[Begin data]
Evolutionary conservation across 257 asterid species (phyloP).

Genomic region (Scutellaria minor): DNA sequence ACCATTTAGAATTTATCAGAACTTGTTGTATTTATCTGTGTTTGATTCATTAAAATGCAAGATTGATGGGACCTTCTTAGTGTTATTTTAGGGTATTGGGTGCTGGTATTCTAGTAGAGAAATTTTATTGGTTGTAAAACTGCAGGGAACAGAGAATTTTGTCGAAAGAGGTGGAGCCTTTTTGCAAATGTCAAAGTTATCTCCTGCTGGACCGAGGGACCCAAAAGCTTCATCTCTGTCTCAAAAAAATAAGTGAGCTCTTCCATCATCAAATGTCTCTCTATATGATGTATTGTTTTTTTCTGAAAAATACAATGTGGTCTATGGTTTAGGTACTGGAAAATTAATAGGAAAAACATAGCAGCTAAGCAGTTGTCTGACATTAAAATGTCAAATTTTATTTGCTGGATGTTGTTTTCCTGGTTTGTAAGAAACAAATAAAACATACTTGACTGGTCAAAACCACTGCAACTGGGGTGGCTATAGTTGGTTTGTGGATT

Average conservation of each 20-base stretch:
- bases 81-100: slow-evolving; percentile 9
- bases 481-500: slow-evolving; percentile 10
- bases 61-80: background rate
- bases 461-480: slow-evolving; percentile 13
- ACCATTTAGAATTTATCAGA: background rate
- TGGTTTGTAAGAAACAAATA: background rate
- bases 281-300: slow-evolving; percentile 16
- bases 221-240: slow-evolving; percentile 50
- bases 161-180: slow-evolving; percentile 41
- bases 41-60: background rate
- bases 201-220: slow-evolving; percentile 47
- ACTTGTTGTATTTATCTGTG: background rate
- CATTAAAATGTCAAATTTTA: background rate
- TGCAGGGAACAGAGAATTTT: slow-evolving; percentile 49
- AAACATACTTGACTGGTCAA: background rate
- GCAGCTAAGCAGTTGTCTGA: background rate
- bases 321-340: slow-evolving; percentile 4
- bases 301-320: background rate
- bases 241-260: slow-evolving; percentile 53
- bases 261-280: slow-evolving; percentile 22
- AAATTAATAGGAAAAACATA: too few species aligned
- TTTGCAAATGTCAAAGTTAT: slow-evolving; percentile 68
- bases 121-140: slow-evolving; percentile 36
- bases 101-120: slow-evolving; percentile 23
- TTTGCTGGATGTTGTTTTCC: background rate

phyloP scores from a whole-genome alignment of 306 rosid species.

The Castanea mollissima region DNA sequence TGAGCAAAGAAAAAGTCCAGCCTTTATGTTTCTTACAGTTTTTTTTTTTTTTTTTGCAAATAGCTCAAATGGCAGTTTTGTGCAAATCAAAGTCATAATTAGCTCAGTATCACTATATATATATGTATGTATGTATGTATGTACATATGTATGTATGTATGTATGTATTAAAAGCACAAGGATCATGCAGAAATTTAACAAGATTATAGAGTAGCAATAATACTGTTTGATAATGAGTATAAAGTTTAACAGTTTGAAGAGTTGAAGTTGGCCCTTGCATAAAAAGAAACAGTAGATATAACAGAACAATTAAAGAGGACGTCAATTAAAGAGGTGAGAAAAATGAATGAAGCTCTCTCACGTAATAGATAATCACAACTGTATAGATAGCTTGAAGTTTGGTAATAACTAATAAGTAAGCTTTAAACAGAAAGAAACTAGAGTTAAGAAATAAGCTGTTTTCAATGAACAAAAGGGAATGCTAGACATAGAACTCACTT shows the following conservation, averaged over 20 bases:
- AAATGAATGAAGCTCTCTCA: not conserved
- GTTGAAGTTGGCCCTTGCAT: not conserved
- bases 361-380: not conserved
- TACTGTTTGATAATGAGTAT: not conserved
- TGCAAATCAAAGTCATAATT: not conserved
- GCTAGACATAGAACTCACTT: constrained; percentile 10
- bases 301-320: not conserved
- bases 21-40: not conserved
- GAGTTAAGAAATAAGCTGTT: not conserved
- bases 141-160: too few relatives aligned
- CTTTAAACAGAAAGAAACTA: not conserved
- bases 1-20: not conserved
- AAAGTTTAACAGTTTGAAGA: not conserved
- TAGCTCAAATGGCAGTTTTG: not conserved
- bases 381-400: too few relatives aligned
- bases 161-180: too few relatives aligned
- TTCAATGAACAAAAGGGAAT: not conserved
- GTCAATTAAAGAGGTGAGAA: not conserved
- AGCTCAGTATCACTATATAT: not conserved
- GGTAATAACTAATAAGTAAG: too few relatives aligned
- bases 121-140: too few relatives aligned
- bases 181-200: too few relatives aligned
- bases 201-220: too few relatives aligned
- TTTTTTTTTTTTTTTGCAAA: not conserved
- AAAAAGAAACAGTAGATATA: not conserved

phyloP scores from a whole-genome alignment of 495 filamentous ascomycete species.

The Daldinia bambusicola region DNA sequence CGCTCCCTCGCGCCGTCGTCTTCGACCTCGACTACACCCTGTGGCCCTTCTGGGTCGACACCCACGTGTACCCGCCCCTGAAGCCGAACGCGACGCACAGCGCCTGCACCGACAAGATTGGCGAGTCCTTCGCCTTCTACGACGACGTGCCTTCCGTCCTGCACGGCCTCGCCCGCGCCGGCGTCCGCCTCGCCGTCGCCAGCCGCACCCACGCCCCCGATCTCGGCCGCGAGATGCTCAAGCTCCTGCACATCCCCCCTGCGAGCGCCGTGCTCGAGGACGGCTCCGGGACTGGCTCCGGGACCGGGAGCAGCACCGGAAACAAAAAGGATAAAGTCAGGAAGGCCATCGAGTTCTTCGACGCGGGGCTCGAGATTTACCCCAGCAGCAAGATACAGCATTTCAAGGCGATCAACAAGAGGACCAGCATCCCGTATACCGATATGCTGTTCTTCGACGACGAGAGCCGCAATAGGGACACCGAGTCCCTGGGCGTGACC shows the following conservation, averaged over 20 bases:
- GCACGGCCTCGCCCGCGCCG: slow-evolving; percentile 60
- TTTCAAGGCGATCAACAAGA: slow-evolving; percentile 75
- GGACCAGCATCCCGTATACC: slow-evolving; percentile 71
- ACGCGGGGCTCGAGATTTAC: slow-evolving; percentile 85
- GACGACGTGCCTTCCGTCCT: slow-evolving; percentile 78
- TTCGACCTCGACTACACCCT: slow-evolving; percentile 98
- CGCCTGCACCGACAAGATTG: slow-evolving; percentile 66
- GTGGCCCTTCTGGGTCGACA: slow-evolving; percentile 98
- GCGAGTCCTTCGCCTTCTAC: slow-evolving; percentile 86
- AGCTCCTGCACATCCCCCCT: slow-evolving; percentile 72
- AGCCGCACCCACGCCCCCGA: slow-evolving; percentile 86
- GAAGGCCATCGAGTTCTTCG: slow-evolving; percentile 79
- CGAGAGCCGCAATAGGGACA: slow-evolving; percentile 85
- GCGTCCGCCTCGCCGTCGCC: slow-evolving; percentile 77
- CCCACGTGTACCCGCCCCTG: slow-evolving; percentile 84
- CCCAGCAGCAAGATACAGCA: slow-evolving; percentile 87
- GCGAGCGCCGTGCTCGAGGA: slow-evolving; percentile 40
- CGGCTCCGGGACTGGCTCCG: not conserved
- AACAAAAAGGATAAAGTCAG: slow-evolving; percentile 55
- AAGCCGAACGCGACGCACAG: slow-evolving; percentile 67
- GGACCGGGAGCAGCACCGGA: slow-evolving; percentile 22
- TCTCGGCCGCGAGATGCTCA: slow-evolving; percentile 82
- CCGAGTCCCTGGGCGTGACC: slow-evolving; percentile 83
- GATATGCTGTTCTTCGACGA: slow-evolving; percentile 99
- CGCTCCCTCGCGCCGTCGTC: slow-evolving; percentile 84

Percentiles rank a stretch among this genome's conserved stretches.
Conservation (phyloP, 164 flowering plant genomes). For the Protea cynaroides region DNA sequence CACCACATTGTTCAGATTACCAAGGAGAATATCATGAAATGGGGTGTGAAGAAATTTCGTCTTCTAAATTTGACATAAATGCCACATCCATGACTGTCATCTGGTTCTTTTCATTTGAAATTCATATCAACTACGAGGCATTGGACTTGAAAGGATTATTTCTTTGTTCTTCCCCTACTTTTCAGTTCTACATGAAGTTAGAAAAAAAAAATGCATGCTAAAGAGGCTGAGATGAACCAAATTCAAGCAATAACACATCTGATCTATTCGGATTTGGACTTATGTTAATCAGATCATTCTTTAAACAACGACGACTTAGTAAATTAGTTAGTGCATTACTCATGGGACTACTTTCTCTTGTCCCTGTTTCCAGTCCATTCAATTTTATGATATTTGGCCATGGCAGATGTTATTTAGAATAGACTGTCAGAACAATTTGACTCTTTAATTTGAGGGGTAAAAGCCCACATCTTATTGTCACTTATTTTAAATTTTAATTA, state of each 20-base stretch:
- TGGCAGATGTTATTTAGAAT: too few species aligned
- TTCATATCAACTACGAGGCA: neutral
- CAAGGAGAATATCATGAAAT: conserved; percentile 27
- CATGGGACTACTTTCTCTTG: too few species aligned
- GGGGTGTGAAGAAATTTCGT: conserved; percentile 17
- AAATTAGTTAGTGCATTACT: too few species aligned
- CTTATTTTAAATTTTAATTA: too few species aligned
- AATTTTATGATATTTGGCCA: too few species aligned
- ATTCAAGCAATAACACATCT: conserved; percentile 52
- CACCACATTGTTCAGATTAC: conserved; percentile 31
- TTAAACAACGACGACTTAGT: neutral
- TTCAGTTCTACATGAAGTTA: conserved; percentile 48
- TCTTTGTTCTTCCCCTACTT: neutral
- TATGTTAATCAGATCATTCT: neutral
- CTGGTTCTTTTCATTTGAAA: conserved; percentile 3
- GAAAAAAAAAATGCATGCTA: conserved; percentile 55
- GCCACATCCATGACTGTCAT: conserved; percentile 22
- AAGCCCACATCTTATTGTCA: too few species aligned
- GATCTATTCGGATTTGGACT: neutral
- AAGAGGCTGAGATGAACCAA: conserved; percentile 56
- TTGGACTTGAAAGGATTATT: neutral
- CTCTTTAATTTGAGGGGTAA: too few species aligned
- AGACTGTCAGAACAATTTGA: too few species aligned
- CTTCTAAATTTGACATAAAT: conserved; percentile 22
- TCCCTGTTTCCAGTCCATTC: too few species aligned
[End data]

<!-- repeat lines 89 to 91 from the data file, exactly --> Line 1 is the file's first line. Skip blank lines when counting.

- GGGGTGTGAAGAAATTTCGT: conserved; percentile 17
- AAATTAGTTAGTGCATTACT: too few species aligned
- CTTATTTTAAATTTTAATTA: too few species aligned